Inflation is when prices of things rise over time.
For example, in 1980 you could buy a movie ticket for less than $3, while these days a ticket costs about $9 on average. Although it can feel bad when things become more expensive, it’s pretty normal (healthy even) for an economy to experience a steady amount of low inflation.
Many different factors can contribute to inflation, including:
Inflation might seem like a wonky problem for economists and the government. However, it can impact your day-to-day life in both good and bad ways:
|The good||The bad|
|Encourages consumer spending (which is good for the economy)||Your money buys less than it did before|
|Wages go up||Interest rates go up, making borrowing more expensive|
|Some investments (like your house) usually go up in price along with inflation||Some investments (like CDs and cash) lose value|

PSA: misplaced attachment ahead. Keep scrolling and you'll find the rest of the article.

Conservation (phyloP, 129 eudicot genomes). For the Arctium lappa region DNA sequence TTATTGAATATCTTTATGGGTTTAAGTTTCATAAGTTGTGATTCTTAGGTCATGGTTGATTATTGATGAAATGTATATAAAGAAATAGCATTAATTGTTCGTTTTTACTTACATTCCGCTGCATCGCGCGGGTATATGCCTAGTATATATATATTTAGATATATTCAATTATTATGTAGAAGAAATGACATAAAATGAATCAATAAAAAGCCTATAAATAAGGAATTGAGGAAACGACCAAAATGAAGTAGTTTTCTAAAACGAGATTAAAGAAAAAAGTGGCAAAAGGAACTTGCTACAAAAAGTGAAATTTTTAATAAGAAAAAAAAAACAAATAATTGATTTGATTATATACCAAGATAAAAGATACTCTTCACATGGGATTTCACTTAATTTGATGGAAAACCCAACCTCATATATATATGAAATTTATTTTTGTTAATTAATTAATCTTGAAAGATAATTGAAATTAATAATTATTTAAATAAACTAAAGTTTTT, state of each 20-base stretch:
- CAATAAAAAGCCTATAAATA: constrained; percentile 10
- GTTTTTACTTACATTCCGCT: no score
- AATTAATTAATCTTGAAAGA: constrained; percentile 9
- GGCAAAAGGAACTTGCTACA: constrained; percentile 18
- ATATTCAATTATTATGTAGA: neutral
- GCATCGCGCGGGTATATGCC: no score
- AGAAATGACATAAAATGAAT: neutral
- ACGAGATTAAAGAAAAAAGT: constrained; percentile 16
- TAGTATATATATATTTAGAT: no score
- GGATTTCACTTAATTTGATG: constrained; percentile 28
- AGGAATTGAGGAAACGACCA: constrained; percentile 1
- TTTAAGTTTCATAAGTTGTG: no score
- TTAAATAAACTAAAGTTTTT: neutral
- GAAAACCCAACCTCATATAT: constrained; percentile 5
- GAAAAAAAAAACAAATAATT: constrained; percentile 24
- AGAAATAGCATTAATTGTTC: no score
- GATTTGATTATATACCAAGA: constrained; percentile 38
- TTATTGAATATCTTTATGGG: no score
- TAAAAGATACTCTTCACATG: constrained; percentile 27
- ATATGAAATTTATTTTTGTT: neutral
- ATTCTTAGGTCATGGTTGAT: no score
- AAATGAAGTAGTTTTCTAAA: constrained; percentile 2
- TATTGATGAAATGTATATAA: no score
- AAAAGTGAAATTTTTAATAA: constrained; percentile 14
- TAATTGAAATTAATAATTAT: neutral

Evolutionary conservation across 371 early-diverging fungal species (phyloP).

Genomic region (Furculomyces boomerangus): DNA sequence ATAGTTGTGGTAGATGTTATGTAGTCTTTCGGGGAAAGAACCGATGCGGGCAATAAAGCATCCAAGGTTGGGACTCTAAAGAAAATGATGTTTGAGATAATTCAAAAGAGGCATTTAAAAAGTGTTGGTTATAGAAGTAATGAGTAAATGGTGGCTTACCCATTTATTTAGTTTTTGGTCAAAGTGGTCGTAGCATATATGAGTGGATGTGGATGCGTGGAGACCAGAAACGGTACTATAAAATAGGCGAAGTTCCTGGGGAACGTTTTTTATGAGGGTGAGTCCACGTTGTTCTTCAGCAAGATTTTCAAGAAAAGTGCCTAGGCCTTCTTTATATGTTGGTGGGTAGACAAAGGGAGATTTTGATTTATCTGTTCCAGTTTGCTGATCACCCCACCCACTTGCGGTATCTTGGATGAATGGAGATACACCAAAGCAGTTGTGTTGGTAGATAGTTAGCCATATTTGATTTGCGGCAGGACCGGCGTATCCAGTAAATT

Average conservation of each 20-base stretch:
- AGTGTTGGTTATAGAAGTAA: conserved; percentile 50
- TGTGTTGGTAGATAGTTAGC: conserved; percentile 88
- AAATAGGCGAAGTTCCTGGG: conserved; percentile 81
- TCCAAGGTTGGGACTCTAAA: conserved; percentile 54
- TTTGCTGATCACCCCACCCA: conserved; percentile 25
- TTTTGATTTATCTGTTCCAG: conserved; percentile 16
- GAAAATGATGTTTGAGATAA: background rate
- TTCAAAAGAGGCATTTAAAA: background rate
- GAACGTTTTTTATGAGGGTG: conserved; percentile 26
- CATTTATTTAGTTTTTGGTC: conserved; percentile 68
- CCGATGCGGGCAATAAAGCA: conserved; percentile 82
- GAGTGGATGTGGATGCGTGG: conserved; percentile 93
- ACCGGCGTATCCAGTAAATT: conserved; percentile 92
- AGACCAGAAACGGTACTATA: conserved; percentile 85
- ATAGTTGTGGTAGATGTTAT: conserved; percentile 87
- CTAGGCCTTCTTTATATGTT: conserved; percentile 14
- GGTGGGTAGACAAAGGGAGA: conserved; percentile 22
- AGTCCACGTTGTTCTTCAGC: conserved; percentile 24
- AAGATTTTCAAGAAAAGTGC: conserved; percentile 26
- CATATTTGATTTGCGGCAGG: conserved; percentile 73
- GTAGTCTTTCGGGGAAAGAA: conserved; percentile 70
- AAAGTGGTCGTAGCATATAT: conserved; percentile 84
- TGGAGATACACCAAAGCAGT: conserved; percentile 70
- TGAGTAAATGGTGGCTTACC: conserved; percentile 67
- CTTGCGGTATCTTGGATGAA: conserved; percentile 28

That said, every instance of inflation doesn’t necessarily produce these results. For example, sometimes wages stay steady even when there’s strong inflation or investments that usually perform well tank instead.
“Inflation is when you pay fifteen dollars for the ten-dollar haircut you used to get for five dollars when you had hair.“
It might sound great to be able to buy a movie ticket for $3 or a house for $100,000, like you could in the 1980s. And very high inflation can cause major problems throughout the economy.
But some inflation helps grease the wheels of the economy. Plus, a little inflation is better than risking deflation (when prices fall) because deflation can pull an economy into a full-blown depression.
Government policy influences inflation. Many governments aim for around a 2% annual inflation rate—that’s considered to be the sweet spot for slow but steady positive inflation.
The government tracks inflation with price indexes. Here’s how it works:
In the U.S., the main measure of inflation is called the Consumer Price Index, or CPI.
Inflation is the increase in the prices of goods and services over time. A growing economy, rising energy prices, and changes in government policy can all result in inflation. While it tends to have a mixed impact, inflation is generally better than deflation, which can cause a depression.